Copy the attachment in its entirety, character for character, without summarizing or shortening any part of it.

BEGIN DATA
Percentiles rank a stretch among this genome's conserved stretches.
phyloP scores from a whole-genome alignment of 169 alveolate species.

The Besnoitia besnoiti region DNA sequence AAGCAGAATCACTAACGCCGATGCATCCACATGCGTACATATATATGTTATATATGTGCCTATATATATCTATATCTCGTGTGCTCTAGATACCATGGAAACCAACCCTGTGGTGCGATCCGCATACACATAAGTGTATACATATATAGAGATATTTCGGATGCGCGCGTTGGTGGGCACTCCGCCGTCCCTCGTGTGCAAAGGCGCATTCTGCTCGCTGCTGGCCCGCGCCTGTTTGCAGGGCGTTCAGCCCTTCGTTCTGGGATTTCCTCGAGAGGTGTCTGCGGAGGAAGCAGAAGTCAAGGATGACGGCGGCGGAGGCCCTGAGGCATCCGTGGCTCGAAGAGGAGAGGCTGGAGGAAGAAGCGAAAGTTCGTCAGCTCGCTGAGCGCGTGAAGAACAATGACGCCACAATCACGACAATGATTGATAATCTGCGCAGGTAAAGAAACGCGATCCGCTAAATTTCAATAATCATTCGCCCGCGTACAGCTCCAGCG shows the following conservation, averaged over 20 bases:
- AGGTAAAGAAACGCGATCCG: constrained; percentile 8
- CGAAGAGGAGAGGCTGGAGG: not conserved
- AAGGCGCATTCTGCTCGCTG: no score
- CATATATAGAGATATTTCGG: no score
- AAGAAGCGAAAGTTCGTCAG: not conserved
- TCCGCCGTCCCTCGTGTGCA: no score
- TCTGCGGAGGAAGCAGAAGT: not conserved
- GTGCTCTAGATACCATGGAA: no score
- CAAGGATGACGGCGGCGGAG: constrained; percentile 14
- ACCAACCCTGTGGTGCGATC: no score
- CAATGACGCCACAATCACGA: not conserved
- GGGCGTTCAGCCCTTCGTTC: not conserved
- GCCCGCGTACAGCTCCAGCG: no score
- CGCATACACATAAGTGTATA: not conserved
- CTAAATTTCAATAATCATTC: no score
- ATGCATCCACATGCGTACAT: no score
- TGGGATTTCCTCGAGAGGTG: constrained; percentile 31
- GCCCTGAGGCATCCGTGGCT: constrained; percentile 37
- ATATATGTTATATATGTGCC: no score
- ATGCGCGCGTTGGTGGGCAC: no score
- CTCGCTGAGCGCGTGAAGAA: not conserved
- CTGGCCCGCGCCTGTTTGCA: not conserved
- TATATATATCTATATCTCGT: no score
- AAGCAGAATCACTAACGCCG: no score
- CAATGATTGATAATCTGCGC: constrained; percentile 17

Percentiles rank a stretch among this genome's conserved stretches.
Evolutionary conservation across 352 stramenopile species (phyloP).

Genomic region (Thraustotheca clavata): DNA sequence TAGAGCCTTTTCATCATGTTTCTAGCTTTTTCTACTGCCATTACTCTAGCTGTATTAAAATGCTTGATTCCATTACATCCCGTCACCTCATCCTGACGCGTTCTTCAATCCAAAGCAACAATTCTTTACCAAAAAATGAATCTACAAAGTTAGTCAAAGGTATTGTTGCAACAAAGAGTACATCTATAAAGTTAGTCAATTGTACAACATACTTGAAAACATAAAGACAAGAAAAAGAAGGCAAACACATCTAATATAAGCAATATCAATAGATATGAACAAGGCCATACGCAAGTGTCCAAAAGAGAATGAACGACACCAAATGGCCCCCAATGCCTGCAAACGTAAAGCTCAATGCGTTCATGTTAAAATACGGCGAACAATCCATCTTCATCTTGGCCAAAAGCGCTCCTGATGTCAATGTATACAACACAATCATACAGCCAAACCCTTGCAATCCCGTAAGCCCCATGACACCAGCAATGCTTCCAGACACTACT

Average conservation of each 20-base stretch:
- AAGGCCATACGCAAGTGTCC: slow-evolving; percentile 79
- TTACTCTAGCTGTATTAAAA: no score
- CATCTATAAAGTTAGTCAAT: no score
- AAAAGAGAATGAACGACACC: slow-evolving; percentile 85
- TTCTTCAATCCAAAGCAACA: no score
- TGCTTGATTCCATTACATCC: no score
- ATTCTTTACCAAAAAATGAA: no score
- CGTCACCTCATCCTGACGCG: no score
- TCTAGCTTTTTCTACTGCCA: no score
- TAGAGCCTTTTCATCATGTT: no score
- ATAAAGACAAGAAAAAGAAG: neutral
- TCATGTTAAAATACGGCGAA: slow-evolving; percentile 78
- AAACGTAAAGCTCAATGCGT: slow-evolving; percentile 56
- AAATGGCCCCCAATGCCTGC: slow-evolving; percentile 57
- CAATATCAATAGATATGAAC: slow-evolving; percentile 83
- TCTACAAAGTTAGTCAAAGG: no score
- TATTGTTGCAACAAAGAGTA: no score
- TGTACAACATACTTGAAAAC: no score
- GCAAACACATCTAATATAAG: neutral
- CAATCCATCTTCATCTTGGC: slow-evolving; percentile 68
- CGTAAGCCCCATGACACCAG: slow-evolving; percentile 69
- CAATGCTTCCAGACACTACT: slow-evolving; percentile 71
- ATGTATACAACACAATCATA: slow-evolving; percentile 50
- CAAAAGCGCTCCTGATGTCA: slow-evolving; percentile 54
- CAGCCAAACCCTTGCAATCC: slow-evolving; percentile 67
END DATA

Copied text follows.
Percentiles rank a stretch among this genome's conserved stretches.
phyloP scores from a whole-genome alignment of 169 alveolate species.

The Besnoitia besnoiti region DNA sequence AAGCAGAATCACTAACGCCGATGCATCCACATGCGTACATATATATGTTATATATGTGCCTATATATATCTATATCTCGTGTGCTCTAGATACCATGGAAACCAACCCTGTGGTGCGATCCGCATACACATAAGTGTATACATATATAGAGATATTTCGGATGCGCGCGTTGGTGGGCACTCCGCCGTCCCTCGTGTGCAAAGGCGCATTCTGCTCGCTGCTGGCCCGCGCCTGTTTGCAGGGCGTTCAGCCCTTCGTTCTGGGATTTCCTCGAGAGGTGTCTGCGGAGGAAGCAGAAGTCAAGGATGACGGCGGCGGAGGCCCTGAGGCATCCGTGGCTCGAAGAGGAGAGGCTGGAGGAAGAAGCGAAAGTTCGTCAGCTCGCTGAGCGCGTGAAGAACAATGACGCCACAATCACGACAATGATTGATAATCTGCGCAGGTAAAGAAACGCGATCCGCTAAATTTCAATAATCATTCGCCCGCGTACAGCTCCAGCG shows the following conservation, averaged over 20 bases:
- AGGTAAAGAAACGCGATCCG: constrained; percentile 8
- CGAAGAGGAGAGGCTGGAGG: not conserved
- AAGGCGCATTCTGCTCGCTG: no score
- CATATATAGAGATATTTCGG: no score
- AAGAAGCGAAAGTTCGTCAG: not conserved
- TCCGCCGTCCCTCGTGTGCA: no score
- TCTGCGGAGGAAGCAGAAGT: not conserved
- GTGCTCTAGATACCATGGAA: no score
- CAAGGATGACGGCGGCGGAG: constrained; percentile 14
- ACCAACCCTGTGGTGCGATC: no score
- CAATGACGCCACAATCACGA: not conserved
- GGGCGTTCAGCCCTTCGTTC: not conserved
- GCCCGCGTACAGCTCCAGCG: no score
- CGCATACACATAAGTGTATA: not conserved
- CTAAATTTCAATAATCATTC: no score
- ATGCATCCACATGCGTACAT: no score
- TGGGATTTCCTCGAGAGGTG: constrained; percentile 31
- GCCCTGAGGCATCCGTGGCT: constrained; percentile 37
- ATATATGTTATATATGTGCC: no score
- ATGCGCGCGTTGGTGGGCAC: no score
- CTCGCTGAGCGCGTGAAGAA: not conserved
- CTGGCCCGCGCCTGTTTGCA: not conserved
- TATATATATCTATATCTCGT: no score
- AAGCAGAATCACTAACGCCG: no score
- CAATGATTGATAATCTGCGC: constrained; percentile 17

Percentiles rank a stretch among this genome's conserved stretches.
Evolutionary conservation across 352 stramenopile species (phyloP).

Genomic region (Thraustotheca clavata): DNA sequence TAGAGCCTTTTCATCATGTTTCTAGCTTTTTCTACTGCCATTACTCTAGCTGTATTAAAATGCTTGATTCCATTACATCCCGTCACCTCATCCTGACGCGTTCTTCAATCCAAAGCAACAATTCTTTACCAAAAAATGAATCTACAAAGTTAGTCAAAGGTATTGTTGCAACAAAGAGTACATCTATAAAGTTAGTCAATTGTACAACATACTTGAAAACATAAAGACAAGAAAAAGAAGGCAAACACATCTAATATAAGCAATATCAATAGATATGAACAAGGCCATACGCAAGTGTCCAAAAGAGAATGAACGACACCAAATGGCCCCCAATGCCTGCAAACGTAAAGCTCAATGCGTTCATGTTAAAATACGGCGAACAATCCATCTTCATCTTGGCCAAAAGCGCTCCTGATGTCAATGTATACAACACAATCATACAGCCAAACCCTTGCAATCCCGTAAGCCCCATGACACCAGCAATGCTTCCAGACACTACT

Average conservation of each 20-base stretch:
- AAGGCCATACGCAAGTGTCC: slow-evolving; percentile 79
- TTACTCTAGCTGTATTAAAA: no score
- CATCTATAAAGTTAGTCAAT: no score
- AAAAGAGAATGAACGACACC: slow-evolving; percentile 85
- TTCTTCAATCCAAAGCAACA: no score
- TGCTTGATTCCATTACATCC: no score
- ATTCTTTACCAAAAAATGAA: no score
- CGTCACCTCATCCTGACGCG: no score
- TCTAGCTTTTTCTACTGCCA: no score
- TAGAGCCTTTTCATCATGTT: no score
- ATAAAGACAAGAAAAAGAAG: neutral
- TCATGTTAAAATACGGCGAA: slow-evolving; percentile 78
- AAACGTAAAGCTCAATGCGT: slow-evolving; percentile 56
- AAATGGCCCCCAATGCCTGC: slow-evolving; percentile 57
- CAATATCAATAGATATGAAC: slow-evolving; percentile 83
- TCTACAAAGTTAGTCAAAGG: no score
- TATTGTTGCAACAAAGAGTA: no score
- TGTACAACATACTTGAAAAC: no score
- GCAAACACATCTAATATAAG: neutral
- CAATCCATCTTCATCTTGGC: slow-evolving; percentile 68
- CGTAAGCCCCATGACACCAG: slow-evolving; percentile 69
- CAATGCTTCCAGACACTACT: slow-evolving; percentile 71
- ATGTATACAACACAATCATA: slow-evolving; percentile 50
- CAAAAGCGCTCCTGATGTCA: slow-evolving; percentile 54
- CAGCCAAACCCTTGCAATCC: slow-evolving; percentile 67